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Math Help - Showing Hausdorff and Compact spaces are homeomorphic

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    Showing Hausdorff and Compact spaces are homeomorphic

    Ok, I am totally stuck on this problem, I just am not really sure where to go with it.

    Let X and Y be topological spaces and let f:X \rightarrow Y be a one-to-one, onto function with a continuous inverse. Prove that if X is Hausdorff and Y is compact, then f is a homeomorphism.

    The only thing I could really get is that having a continuous inverse takes the place of the function needing to be open, so all that is left is showing that the function is continuous. So I have to show for any set V in Y, f^{-1}(V) is in X. I am not sure how compactness and Hausdorff can be used to prove this.
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    MHF Contributor Drexel28's Avatar
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    Quote Originally Posted by okor View Post
    Ok, I am totally stuck on this problem, I just am not really sure where to go with it.

    Let X and Y be topological spaces and let f:X \rightarrow Y be a one-to-one, onto function with a continuous inverse. Prove that if X is Hausdorff and Y is compact, then f is a homeomorphism.

    The only thing I could really get is that having a continuous inverse takes the place of the function needing to be open, so all that is left is showing that the function is continuous. So I have to show for any set V in Y, f^{-1}(V) is in X. I am not sure how compactness and Hausdorff can be used to prove this.
    Recall that f^{-1} is continuous if and only if the preimage of closed sets is closed, said differently if and only if \left(f^{-1}\right)^{-1}\left(C\right)=f\left(C\right) is closed for each closed C\subseteq X. Recall that a closed subspace of a compact space is compact and thus C is compact. That said, compactness is invariant under continuous maps so that f\left(C\right)\subseteq Y is compact, but since Y is Hausdorff it follows that f\left(C\right) is closed (since compact subspaces of Hausdorff spaces are closed). The conclusion follows by previous commment.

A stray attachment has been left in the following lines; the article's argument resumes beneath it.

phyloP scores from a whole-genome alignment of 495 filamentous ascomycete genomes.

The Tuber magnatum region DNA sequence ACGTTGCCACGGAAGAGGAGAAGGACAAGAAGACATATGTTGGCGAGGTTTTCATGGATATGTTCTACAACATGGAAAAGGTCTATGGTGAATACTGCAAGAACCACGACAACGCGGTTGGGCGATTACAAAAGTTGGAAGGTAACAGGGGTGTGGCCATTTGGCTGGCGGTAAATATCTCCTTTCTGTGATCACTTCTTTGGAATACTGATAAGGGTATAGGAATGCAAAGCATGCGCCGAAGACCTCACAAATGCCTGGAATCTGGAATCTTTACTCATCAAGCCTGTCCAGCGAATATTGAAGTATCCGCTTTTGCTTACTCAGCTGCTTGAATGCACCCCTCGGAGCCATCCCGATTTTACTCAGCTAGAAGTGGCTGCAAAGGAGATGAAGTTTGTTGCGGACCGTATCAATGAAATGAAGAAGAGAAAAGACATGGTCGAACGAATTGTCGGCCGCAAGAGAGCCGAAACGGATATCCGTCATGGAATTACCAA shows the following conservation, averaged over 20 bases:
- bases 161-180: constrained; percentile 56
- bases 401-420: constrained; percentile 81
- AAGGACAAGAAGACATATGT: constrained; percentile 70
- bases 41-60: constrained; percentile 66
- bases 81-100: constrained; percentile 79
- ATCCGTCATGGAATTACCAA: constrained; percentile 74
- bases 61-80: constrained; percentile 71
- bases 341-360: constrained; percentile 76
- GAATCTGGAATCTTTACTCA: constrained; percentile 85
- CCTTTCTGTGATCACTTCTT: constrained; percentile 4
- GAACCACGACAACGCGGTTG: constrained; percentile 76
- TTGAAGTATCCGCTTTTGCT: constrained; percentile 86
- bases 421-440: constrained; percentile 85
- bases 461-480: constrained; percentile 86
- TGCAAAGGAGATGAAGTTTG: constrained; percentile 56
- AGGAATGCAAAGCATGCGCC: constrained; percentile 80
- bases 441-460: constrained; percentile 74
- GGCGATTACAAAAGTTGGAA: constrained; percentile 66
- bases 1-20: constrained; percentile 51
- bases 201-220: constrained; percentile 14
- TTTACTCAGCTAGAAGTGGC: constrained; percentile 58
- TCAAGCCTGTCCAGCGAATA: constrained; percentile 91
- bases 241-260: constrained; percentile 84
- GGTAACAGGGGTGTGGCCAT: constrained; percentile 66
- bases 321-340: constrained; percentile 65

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    Quote Originally Posted by Drexel28 View Post
    Recall that f^{-1} is continuous if and only if the preimage of closed sets is closed, said differently if and only if \left(f^{-1}\right)^{-1}\left(C\right)=f\left(C\right) is closed for each closed C\subseteq X. Recall that a closed subspace of a compact space is compact and thus C is compact. That said, compactness is invariant under continuous maps so that f\left(C\right)\subseteq Y is compact, but since Y is Hausdorff it follows that f\left(C\right) is closed (since compact subspaces of Hausdorff spaces are closed). The conclusion follows by previous commment.
    Thank you a ton for the help. I had a little trouble following at first, but I read through the theorems on compactness in my textbook and it makes perfect sense now.

    Here is what I came up with:

    Let A be a closed subset of Y. Since Y is compact, A is compact. Then f^{-1}(A) is compact because f^{-1} is continuous. Since X is Hausdorff, f^{-1}(A) is closed, hence f is continuous and therefore a homeomorphism.
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    MHF Contributor Drexel28's Avatar
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    Quote Originally Posted by okor View Post
    Thank you a ton for the help. I had a little trouble following at first, but I read through the theorems on compactness in my textbook and it makes perfect sense now.

    Here is what I came up with:

    Let A be a closed subset of Y. Since Y is compact, A is compact. Then f^{-1}(A) is compact because f^{-1} is continuous. Since X is Hausdorff, f^{-1}(A) is closed, hence f is continuous and therefore a homeomorphism.
    Hmm...I feel as though you've mixed up the functions. You know that since f is continuous and A closed that f\left(A\right)=\left(f^{-1}\left(A\right)\right) is closed since compact subspaces of Hausdorff spaces are closed. Thus, the preimage of closed sets under f^{-1} are closed...so f^{-1} is continous and thus f is a homeomorphism.
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    Quote Originally Posted by Drexel28 View Post
    Hmm...I feel as though you've mixed up the functions. You know that since f is continuous and A closed that f\left(A\right)=\left(f^{-1}\left(A\right)\right) is closed since compact subspaces of Hausdorff spaces are closed. Thus, the preimage of closed sets under f^{-1} are closed...so f^{-1} is continous and thus f is a homeomorphism.
    Err, I am a little confused now.

    I know f^{-1} is continuous, I need to show f is continuous. I apologize if I have gotten things mixed up.
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    MHF Contributor Drexel28's Avatar
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    Quote Originally Posted by okor View Post
    Err, I am a little confused now.

    I know f^{-1} is continuous, I need to show f is continuous. I apologize if I have gotten things mixed up.
    Oh, my apologies. I did misread. The same concept works taking g=f^{-1}


    Your proof is correct then!
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    Quote Originally Posted by Drexel28 View Post
    Oh, my apologies. I did misread. The same concept works taking g=f^{-1}


    Your proof is correct then!

    Awesome, thank you! I appreciate the help working through this problem.
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